Dialogue against violence

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What makes a 'real' dialogue?

September 12, 2008

Submitted by: Frances Narvaez (ICVolunteers); Contributors: Ann Galea (ICVolunteers), Michael Siegrist (ICVolunteers), Sarah Webborn (ICVolunteers)

In a rapidly globalizing society, dialogue is an important tool to weave together various ideals and knowledge in order to bring out the essence of our humanity. Perhaps what brings us to the level of effectively utilizing this dialogue is the answer to the key question 'What makes a real dialogue?'

Language is a primary driving force for a fully operational dialogue,

but Raghavendra Gadakgar, of the Indian Institute of Sciences, also stressed that words and their meanings can only be defined in a limited way. For this reason, issues have to be examined from a multi-level and interdisciplinary approach that is supported by the creation of a cooperative society. Taking the issue of violence through lack of empathy as an example, he questioned through which channels scientists and intellectuals are able to integrate themselves in promoting discussions related to hostility in society?

In the past half century, violence has had the tendency to shift from the international level towards an inter-societal path. According to UNHCR High Commissioner Jean-Pierre Hocké, the outbreak of violence on a global scale is most likely to be prevented if localized violence is gradually eradicated and a culture favouring peace can be reinstated within communities that have been engaged in aggressive interactions with others. Ethology, the study of animal behaviour patterns, takes a different viewpoint on violence: that it is deeply rooted in interpersonal affairs.

Relationships have a critical element keeping the flame burning, only when both parties benefit simultaneously from the relationship. According to Frans de Waal of Emory University, the argument is "less about empathy or sympathy, than a reciprocal recognition that "you need the other guy" Thus we might optimistically extrapolate from de Waal's observations on social interactions among apes, that increasing globalization and encouragement of economic ties between states, should lead to a reduction in warfare as the relationship between different countries and their citizens becomes more valuable.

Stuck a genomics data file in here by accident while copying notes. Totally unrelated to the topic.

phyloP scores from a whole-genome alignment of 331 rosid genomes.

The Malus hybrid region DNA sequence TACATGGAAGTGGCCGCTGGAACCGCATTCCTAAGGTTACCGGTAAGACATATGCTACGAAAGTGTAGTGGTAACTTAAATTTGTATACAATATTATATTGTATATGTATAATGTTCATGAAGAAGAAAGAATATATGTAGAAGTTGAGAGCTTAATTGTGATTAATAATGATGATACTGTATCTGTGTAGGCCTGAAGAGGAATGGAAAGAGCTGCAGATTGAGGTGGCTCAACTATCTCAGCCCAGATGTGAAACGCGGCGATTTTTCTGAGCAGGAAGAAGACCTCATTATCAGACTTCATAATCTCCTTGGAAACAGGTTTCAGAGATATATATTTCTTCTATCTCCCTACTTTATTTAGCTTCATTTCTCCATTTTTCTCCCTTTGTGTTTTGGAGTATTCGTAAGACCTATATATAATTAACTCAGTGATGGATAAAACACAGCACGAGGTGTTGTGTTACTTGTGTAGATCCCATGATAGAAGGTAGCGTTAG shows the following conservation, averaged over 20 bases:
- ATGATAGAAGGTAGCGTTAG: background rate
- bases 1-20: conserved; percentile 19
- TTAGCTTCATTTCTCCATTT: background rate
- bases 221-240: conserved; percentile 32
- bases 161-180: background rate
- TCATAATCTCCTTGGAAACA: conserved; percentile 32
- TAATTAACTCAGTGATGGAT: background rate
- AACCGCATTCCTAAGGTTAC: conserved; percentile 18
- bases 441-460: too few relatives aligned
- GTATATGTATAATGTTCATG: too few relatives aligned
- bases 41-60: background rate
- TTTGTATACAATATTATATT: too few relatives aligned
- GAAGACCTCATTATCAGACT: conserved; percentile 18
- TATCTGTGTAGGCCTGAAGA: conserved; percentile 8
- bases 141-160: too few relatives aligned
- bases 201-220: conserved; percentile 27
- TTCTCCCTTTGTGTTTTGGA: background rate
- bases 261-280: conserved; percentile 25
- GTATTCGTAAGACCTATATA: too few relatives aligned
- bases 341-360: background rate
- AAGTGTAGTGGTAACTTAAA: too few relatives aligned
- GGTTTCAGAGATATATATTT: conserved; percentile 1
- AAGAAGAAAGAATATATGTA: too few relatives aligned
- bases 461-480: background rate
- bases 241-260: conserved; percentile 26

Contemporary research in the medical sciences appears to have drawn closer to the realization that past theories of ideal biological determinism are grossly inadequate and misleading. Prof. Gadakgar emphasized that violent behaviour cannot be fully explained by the nature of genes alone, for if this were so, natural selection of non-violent genes would have already occurred. Rather, negative behaviour can be seen as a complex interplay between one's genetic make-up and the circumstances experienced during one's life span.

Despite the diversity of views brought to the table, the often overlapping ideas are in fact an opportunity for individuals from various sectors in society to engage in a meaningful dialogue. According to Karen Cook of Stanford University, such a discussion need not occur in a laboratory-based, controlled setting; other non-scientific channels such as art and poetry can also be important platforms. Furthermore, participatory research, the search for a common language, and the strong political will of the international community are all essential components of dialogue.

While intellectuals have the obligation to increase the level of knowledge among the general public, putting solutions to the forefront remains the responsibility of all citizens and all actors within the complex network of society.